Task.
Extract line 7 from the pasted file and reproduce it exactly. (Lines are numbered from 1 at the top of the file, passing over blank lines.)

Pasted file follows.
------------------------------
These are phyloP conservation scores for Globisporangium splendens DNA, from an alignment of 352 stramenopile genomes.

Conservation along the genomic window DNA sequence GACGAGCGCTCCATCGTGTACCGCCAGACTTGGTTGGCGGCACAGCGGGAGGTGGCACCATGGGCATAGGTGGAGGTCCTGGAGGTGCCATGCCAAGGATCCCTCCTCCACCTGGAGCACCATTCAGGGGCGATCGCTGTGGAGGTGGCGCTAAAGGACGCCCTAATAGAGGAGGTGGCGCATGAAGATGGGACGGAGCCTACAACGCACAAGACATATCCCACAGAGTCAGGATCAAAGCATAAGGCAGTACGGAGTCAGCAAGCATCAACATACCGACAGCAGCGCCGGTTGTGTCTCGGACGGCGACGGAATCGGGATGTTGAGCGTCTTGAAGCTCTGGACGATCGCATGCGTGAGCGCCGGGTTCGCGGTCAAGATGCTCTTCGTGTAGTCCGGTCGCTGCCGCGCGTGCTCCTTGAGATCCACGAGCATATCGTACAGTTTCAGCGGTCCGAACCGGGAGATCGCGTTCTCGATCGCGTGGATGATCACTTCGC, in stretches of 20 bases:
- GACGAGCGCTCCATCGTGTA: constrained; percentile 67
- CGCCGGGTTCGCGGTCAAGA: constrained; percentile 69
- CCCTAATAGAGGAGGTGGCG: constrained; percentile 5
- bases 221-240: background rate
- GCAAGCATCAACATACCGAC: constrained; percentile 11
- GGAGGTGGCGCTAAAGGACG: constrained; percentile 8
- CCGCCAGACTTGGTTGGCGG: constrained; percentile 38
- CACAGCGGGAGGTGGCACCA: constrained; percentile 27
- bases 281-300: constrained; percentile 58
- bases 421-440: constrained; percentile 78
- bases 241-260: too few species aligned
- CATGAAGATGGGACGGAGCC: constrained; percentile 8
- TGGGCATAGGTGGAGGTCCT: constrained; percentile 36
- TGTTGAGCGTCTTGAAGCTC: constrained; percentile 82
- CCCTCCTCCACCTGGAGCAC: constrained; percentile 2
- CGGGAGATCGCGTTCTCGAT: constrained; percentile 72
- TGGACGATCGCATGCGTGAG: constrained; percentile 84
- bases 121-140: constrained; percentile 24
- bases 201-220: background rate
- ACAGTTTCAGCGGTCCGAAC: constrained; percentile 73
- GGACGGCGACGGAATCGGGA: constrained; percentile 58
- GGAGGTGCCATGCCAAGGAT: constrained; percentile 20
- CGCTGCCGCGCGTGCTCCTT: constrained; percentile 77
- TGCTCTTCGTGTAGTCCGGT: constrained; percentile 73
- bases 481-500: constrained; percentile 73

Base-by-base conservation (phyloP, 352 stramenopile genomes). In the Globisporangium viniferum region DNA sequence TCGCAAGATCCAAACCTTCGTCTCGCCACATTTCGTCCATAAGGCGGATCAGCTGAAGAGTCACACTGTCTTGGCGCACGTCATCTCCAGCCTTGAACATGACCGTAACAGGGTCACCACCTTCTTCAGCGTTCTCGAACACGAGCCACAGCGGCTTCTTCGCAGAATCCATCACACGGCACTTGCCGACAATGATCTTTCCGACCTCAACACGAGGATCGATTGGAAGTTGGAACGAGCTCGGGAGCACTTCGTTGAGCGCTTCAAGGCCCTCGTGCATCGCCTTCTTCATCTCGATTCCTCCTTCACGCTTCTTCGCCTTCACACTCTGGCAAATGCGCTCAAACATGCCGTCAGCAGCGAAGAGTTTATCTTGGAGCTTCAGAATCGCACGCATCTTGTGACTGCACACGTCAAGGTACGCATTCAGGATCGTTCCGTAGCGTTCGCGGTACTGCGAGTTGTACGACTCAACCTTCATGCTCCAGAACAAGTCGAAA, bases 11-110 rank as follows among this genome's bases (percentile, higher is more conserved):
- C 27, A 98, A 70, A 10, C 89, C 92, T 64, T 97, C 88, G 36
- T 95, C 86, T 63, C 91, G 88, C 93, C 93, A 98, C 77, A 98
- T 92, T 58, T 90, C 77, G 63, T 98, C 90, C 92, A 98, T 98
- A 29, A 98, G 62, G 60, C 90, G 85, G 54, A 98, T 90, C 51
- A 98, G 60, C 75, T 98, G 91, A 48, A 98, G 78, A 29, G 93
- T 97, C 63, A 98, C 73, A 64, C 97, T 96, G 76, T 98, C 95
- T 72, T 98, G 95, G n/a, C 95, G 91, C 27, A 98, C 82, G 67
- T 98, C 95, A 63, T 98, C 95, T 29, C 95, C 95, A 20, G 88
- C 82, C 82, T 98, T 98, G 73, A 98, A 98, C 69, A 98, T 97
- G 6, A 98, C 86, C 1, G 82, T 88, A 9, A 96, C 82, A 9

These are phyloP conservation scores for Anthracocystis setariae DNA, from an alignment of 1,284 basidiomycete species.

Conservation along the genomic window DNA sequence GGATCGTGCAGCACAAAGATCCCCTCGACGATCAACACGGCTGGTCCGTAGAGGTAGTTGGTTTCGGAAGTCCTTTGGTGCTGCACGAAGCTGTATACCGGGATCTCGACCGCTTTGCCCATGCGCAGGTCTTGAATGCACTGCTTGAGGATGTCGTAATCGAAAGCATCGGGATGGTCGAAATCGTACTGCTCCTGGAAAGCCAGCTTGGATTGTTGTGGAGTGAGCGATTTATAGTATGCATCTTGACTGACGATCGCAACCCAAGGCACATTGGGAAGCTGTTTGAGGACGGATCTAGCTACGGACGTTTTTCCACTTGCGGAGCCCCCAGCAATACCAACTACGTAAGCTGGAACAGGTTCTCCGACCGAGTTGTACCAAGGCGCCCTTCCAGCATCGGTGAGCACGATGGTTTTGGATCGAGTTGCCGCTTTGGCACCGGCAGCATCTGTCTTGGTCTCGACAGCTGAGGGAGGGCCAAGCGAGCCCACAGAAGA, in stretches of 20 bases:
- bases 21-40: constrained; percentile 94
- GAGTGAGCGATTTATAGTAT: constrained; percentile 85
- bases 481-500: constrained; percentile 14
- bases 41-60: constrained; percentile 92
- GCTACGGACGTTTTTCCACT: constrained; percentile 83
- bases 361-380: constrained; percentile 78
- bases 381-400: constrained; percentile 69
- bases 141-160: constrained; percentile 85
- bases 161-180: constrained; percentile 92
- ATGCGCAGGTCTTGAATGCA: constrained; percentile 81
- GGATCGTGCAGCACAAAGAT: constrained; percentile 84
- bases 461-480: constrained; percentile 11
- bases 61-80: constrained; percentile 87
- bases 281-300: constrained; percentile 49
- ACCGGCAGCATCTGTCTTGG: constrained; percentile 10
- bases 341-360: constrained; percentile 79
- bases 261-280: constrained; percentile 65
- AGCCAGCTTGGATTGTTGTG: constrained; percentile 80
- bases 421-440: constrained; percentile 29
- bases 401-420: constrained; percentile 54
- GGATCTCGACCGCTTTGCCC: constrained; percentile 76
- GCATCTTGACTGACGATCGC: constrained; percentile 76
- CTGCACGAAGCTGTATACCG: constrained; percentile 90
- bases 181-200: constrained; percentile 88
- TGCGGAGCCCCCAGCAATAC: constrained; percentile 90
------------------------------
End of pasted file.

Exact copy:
- GCAAGCATCAACATACCGAC: constrained; percentile 11